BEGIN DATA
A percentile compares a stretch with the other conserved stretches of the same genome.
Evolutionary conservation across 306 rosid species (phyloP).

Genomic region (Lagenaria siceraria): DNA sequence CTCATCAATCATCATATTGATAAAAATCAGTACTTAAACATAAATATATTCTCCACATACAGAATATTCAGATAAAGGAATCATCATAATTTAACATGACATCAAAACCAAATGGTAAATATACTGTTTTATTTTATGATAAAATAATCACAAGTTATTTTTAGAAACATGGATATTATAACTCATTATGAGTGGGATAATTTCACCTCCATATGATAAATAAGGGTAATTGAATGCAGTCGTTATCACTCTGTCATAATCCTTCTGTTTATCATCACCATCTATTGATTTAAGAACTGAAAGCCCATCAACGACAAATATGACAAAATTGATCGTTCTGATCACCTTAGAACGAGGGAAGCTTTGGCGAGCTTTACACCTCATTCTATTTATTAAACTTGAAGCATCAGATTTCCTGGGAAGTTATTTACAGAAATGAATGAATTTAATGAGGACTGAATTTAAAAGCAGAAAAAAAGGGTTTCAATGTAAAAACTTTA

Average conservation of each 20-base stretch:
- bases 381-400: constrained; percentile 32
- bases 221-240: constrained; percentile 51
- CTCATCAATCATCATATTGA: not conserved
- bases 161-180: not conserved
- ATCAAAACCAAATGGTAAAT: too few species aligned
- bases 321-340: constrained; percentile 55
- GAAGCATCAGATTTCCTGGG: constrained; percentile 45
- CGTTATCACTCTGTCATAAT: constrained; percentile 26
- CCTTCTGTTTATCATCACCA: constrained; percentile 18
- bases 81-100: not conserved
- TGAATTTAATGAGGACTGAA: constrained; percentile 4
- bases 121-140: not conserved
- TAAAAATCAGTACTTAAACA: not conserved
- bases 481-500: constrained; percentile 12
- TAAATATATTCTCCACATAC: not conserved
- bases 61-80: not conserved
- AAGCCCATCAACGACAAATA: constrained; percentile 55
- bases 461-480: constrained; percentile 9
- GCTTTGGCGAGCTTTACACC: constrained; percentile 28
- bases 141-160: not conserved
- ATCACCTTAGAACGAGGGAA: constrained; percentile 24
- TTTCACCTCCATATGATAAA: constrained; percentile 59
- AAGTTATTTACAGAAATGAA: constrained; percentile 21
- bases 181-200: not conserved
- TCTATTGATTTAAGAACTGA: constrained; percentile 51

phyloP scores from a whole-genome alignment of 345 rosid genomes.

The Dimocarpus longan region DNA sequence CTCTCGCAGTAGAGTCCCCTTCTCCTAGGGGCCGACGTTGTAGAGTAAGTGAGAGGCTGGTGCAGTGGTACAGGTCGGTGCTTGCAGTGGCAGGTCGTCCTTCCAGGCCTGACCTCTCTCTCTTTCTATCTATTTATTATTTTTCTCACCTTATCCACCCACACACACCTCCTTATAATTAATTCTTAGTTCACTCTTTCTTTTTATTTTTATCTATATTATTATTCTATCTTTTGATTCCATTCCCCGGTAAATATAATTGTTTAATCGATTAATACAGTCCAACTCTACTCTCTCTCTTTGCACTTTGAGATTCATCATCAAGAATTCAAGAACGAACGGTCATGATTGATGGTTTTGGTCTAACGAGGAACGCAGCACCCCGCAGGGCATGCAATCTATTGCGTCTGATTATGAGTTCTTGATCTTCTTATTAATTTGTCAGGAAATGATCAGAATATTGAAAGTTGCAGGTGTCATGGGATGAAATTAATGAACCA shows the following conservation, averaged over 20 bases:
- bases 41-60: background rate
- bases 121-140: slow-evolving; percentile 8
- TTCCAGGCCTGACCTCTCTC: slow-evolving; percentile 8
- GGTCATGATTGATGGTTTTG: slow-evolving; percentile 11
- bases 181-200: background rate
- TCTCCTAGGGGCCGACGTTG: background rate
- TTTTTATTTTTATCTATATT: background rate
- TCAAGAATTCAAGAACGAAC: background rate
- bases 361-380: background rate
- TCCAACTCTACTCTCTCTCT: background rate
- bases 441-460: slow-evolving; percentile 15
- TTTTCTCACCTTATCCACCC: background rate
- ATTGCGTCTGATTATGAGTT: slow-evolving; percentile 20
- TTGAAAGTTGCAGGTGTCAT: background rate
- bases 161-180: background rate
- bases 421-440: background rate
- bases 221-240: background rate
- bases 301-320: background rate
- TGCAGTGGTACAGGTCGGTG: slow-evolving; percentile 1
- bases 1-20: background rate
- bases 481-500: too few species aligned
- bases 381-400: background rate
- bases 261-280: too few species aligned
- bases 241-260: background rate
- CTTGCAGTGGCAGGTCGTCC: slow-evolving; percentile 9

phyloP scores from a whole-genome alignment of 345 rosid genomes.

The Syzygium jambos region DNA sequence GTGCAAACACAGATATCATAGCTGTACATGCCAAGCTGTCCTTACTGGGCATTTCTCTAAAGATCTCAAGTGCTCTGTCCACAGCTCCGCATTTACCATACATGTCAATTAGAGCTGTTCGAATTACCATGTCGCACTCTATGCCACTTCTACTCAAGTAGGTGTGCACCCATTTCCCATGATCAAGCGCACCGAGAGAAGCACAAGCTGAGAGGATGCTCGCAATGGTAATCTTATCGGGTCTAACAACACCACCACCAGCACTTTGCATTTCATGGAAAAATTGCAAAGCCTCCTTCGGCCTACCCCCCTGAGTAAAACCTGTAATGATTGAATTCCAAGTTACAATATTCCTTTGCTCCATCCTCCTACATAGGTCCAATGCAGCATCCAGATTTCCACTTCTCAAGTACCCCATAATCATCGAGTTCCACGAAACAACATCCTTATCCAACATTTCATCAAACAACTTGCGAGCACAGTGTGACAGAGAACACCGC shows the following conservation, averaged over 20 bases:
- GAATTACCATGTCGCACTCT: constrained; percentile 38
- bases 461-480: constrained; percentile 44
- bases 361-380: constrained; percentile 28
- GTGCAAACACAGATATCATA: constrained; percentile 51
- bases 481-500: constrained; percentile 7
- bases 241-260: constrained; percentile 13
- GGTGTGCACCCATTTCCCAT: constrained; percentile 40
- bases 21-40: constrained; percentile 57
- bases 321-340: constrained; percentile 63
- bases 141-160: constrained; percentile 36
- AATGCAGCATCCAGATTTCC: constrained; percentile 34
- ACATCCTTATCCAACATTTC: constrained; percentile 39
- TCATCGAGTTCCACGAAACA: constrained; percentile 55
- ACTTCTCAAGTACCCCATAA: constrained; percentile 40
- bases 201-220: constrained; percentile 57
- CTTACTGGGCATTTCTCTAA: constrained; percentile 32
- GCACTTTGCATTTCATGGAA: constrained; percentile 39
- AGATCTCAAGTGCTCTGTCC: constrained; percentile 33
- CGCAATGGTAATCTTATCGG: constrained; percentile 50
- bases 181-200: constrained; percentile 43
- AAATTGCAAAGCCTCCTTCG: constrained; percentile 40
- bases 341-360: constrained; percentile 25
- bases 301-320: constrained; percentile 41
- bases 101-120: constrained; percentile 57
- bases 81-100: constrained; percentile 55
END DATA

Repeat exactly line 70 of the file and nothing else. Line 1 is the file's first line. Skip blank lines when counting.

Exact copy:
- ACATCCTTATCCAACATTTC: constrained; percentile 39